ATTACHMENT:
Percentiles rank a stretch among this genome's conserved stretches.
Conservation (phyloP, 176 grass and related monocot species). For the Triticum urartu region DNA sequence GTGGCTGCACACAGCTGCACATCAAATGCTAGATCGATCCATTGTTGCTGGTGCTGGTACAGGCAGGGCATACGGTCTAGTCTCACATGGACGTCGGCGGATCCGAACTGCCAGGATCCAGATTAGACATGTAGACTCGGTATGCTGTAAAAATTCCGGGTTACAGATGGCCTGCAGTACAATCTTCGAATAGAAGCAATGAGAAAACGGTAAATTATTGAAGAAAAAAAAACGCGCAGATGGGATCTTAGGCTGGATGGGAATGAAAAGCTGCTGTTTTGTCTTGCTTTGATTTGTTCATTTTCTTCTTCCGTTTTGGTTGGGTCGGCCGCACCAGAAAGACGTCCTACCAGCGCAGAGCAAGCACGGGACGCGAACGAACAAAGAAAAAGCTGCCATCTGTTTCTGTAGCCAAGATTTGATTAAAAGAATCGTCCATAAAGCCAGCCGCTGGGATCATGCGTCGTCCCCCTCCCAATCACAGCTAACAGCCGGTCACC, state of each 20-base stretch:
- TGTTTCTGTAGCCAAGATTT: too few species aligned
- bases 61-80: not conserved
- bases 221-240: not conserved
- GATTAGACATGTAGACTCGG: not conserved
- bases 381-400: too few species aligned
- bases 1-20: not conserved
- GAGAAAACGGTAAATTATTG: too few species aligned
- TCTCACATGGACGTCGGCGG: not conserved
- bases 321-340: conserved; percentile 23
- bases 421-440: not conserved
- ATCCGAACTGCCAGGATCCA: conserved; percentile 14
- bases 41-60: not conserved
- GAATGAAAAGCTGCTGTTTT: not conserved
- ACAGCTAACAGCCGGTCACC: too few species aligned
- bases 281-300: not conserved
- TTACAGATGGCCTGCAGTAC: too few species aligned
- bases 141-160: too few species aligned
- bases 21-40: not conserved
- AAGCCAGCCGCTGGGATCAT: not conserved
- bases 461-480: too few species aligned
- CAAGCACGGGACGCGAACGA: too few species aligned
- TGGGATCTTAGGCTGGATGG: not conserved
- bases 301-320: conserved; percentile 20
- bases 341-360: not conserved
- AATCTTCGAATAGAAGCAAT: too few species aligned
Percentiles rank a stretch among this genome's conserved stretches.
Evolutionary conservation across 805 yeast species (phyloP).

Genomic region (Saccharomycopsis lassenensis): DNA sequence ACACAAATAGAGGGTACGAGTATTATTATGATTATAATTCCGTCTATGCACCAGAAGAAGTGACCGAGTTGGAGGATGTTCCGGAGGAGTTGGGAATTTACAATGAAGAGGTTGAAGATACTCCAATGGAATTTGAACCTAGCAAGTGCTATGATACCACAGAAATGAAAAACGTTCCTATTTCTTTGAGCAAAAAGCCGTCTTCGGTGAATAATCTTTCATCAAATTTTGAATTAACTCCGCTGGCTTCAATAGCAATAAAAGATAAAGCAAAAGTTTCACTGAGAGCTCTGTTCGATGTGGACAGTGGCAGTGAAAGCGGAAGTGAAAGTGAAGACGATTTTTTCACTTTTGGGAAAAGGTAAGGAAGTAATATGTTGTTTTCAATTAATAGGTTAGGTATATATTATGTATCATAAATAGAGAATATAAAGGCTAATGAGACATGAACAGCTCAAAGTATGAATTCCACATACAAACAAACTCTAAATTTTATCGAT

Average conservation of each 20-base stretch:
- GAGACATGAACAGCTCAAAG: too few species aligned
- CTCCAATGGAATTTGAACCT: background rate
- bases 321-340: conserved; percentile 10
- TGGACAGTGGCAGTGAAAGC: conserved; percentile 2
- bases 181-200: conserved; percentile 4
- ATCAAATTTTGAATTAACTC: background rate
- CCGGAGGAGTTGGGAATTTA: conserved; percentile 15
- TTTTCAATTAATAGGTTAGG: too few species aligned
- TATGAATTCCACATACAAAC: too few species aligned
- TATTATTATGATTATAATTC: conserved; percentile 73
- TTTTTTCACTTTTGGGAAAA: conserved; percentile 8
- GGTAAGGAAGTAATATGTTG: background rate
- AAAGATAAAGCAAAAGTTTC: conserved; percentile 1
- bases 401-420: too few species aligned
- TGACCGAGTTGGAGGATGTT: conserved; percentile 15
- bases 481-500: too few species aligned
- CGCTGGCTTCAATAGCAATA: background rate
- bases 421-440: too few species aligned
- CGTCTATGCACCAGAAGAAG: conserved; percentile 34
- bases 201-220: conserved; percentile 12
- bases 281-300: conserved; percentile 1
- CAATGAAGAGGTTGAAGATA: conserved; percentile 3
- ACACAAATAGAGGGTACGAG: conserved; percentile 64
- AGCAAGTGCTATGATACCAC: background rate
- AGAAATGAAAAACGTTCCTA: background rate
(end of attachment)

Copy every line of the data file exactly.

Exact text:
Percentiles rank a stretch among this genome's conserved stretches.
Conservation (phyloP, 176 grass and related monocot species). For the Triticum urartu region DNA sequence GTGGCTGCACACAGCTGCACATCAAATGCTAGATCGATCCATTGTTGCTGGTGCTGGTACAGGCAGGGCATACGGTCTAGTCTCACATGGACGTCGGCGGATCCGAACTGCCAGGATCCAGATTAGACATGTAGACTCGGTATGCTGTAAAAATTCCGGGTTACAGATGGCCTGCAGTACAATCTTCGAATAGAAGCAATGAGAAAACGGTAAATTATTGAAGAAAAAAAAACGCGCAGATGGGATCTTAGGCTGGATGGGAATGAAAAGCTGCTGTTTTGTCTTGCTTTGATTTGTTCATTTTCTTCTTCCGTTTTGGTTGGGTCGGCCGCACCAGAAAGACGTCCTACCAGCGCAGAGCAAGCACGGGACGCGAACGAACAAAGAAAAAGCTGCCATCTGTTTCTGTAGCCAAGATTTGATTAAAAGAATCGTCCATAAAGCCAGCCGCTGGGATCATGCGTCGTCCCCCTCCCAATCACAGCTAACAGCCGGTCACC, state of each 20-base stretch:
- TGTTTCTGTAGCCAAGATTT: too few species aligned
- bases 61-80: not conserved
- bases 221-240: not conserved
- GATTAGACATGTAGACTCGG: not conserved
- bases 381-400: too few species aligned
- bases 1-20: not conserved
- GAGAAAACGGTAAATTATTG: too few species aligned
- TCTCACATGGACGTCGGCGG: not conserved
- bases 321-340: conserved; percentile 23
- bases 421-440: not conserved
- ATCCGAACTGCCAGGATCCA: conserved; percentile 14
- bases 41-60: not conserved
- GAATGAAAAGCTGCTGTTTT: not conserved
- ACAGCTAACAGCCGGTCACC: too few species aligned
- bases 281-300: not conserved
- TTACAGATGGCCTGCAGTAC: too few species aligned
- bases 141-160: too few species aligned
- bases 21-40: not conserved
- AAGCCAGCCGCTGGGATCAT: not conserved
- bases 461-480: too few species aligned
- CAAGCACGGGACGCGAACGA: too few species aligned
- TGGGATCTTAGGCTGGATGG: not conserved
- bases 301-320: conserved; percentile 20
- bases 341-360: not conserved
- AATCTTCGAATAGAAGCAAT: too few species aligned
Percentiles rank a stretch among this genome's conserved stretches.
Evolutionary conservation across 805 yeast species (phyloP).

Genomic region (Saccharomycopsis lassenensis): DNA sequence ACACAAATAGAGGGTACGAGTATTATTATGATTATAATTCCGTCTATGCACCAGAAGAAGTGACCGAGTTGGAGGATGTTCCGGAGGAGTTGGGAATTTACAATGAAGAGGTTGAAGATACTCCAATGGAATTTGAACCTAGCAAGTGCTATGATACCACAGAAATGAAAAACGTTCCTATTTCTTTGAGCAAAAAGCCGTCTTCGGTGAATAATCTTTCATCAAATTTTGAATTAACTCCGCTGGCTTCAATAGCAATAAAAGATAAAGCAAAAGTTTCACTGAGAGCTCTGTTCGATGTGGACAGTGGCAGTGAAAGCGGAAGTGAAAGTGAAGACGATTTTTTCACTTTTGGGAAAAGGTAAGGAAGTAATATGTTGTTTTCAATTAATAGGTTAGGTATATATTATGTATCATAAATAGAGAATATAAAGGCTAATGAGACATGAACAGCTCAAAGTATGAATTCCACATACAAACAAACTCTAAATTTTATCGAT

Average conservation of each 20-base stretch:
- GAGACATGAACAGCTCAAAG: too few species aligned
- CTCCAATGGAATTTGAACCT: background rate
- bases 321-340: conserved; percentile 10
- TGGACAGTGGCAGTGAAAGC: conserved; percentile 2
- bases 181-200: conserved; percentile 4
- ATCAAATTTTGAATTAACTC: background rate
- CCGGAGGAGTTGGGAATTTA: conserved; percentile 15
- TTTTCAATTAATAGGTTAGG: too few species aligned
- TATGAATTCCACATACAAAC: too few species aligned
- TATTATTATGATTATAATTC: conserved; percentile 73
- TTTTTTCACTTTTGGGAAAA: conserved; percentile 8
- GGTAAGGAAGTAATATGTTG: background rate
- AAAGATAAAGCAAAAGTTTC: conserved; percentile 1
- bases 401-420: too few species aligned
- TGACCGAGTTGGAGGATGTT: conserved; percentile 15
- bases 481-500: too few species aligned
- CGCTGGCTTCAATAGCAATA: background rate
- bases 421-440: too few species aligned
- CGTCTATGCACCAGAAGAAG: conserved; percentile 34
- bases 201-220: conserved; percentile 12
- bases 281-300: conserved; percentile 1
- CAATGAAGAGGTTGAAGATA: conserved; percentile 3
- ACACAAATAGAGGGTACGAG: conserved; percentile 64
- AGCAAGTGCTATGATACCAC: background rate
- AGAAATGAAAAACGTTCCTA: background rate